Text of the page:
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108 braids... the devotional representation of a sacred Tibetan number. Photo by Rebecca Thom, China Semester.

Jie Jie

“Jie jie, ni yao bu yao qu san bu?” (Older sister, do you want to go on a walk?) My didi (younger brother) looked at me inquisitively. Although he had asked if I wanted to go for a walk, I knew what he really meant: it was time for his daily expedition to the milk store, and I had been invited along for the journey. I nodded at him and went to grab my coat- the “City of Eternal Spring” had been pretty overcast for the past few weeks, sending the temperatures into the 40’s and 50’s (extremely cold for a Texan like myself). He eagerly waited for me by the door with his dad’s smart phone in his hand, and his scooter at his side. We slipped out of our house shoes and into our sneakers and headed out the door to begin our 5 story descent. My didi ran down the steps, carrying his scooter and yelling over his shoulder at me in excited Mandarin that I couldn’t quite understand. We reached the bottom of the stairs and headed out into the brisk evening air. As soon as we reached the pavement he yelled “3, 2, 1!” and sped off on his scooter. We raced each other all the way to the milk store next to our apartment complex, him on his scooter, and me on foot. Once we arrived, both out of breath, we called it a tie as he bought his carton of milk.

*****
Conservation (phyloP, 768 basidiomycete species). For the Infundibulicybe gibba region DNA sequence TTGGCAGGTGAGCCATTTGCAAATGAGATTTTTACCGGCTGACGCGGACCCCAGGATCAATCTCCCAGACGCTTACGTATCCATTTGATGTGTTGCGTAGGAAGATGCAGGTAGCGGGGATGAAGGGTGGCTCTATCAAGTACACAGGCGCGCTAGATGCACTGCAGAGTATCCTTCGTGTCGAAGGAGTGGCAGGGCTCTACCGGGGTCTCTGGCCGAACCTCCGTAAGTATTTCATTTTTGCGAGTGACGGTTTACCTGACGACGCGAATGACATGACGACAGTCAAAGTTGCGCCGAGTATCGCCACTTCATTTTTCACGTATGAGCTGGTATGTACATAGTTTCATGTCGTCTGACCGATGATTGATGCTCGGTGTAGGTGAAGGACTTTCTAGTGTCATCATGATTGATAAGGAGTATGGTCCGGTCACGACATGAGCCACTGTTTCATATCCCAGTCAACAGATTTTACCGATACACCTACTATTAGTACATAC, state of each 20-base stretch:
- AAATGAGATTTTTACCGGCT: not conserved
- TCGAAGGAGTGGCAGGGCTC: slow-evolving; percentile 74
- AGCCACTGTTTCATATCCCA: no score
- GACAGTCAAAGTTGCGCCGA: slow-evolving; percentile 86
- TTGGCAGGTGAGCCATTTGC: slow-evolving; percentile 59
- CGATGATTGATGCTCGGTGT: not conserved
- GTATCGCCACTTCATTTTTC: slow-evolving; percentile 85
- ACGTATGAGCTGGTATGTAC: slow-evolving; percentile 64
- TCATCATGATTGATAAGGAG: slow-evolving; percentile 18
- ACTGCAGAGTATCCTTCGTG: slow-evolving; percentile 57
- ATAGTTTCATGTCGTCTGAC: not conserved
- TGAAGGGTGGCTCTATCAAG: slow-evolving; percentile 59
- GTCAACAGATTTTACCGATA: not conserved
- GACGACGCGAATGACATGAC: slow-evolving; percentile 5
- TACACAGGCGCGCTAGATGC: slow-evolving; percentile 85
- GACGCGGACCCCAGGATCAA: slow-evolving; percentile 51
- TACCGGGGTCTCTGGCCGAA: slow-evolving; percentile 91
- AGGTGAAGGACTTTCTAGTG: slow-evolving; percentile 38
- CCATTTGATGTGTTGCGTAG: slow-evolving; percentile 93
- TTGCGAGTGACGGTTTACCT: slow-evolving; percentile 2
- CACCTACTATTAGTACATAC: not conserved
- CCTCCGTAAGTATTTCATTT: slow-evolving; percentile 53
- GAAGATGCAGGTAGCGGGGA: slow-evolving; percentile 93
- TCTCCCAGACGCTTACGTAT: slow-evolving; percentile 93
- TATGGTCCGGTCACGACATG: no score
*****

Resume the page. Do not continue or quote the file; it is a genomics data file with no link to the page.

His excitement at having a new older sister almost matches my enthusiasm for having a younger brother. Having an 8 year old brother is adding to my experience in so many ways. For one, I’m gaining a better understanding of what it’s like to go through the Chinese school system, as I see how hard he works every night on his homework. My didi is also so eager to teach me Chinese and practice his English with me. He’ll happily laugh at me when I accidentally mix up words, and say at the dinner table just how much I like to eat my cell phone. And just as enthusiastically, he’ll tell me how much my Chinese is improving when I say something as simple as “Zou ba” (Let’s go). He never fails to greet me every morning, answering my “Zao shang hao” (good morning) with “Good morning older sister” and a smile. He is an endless ball of energy, and our daily walks (that usually turn into running) never fail to brighten my day. He enjoys showing me things that interest him: the fish in our fish tank, a gameshow on TV where contestants are quizzed on ancient Chinese poetry, and a new Mickey Mouse backpack being just a few examples. When I get home everyday, my didi excitedly announces to the house “ta hui lai le!” (she’s back!) before showing off to me what he learned that day, whether that be a new phrase in English or a technique for folding paper airplanes.

In the U.S., I grew up as the youngest of 4 children in my family, and never had the pleasure of being the older sibling, but here, I am constantly reminded of my new role every time he calls me Jie jie (older sister).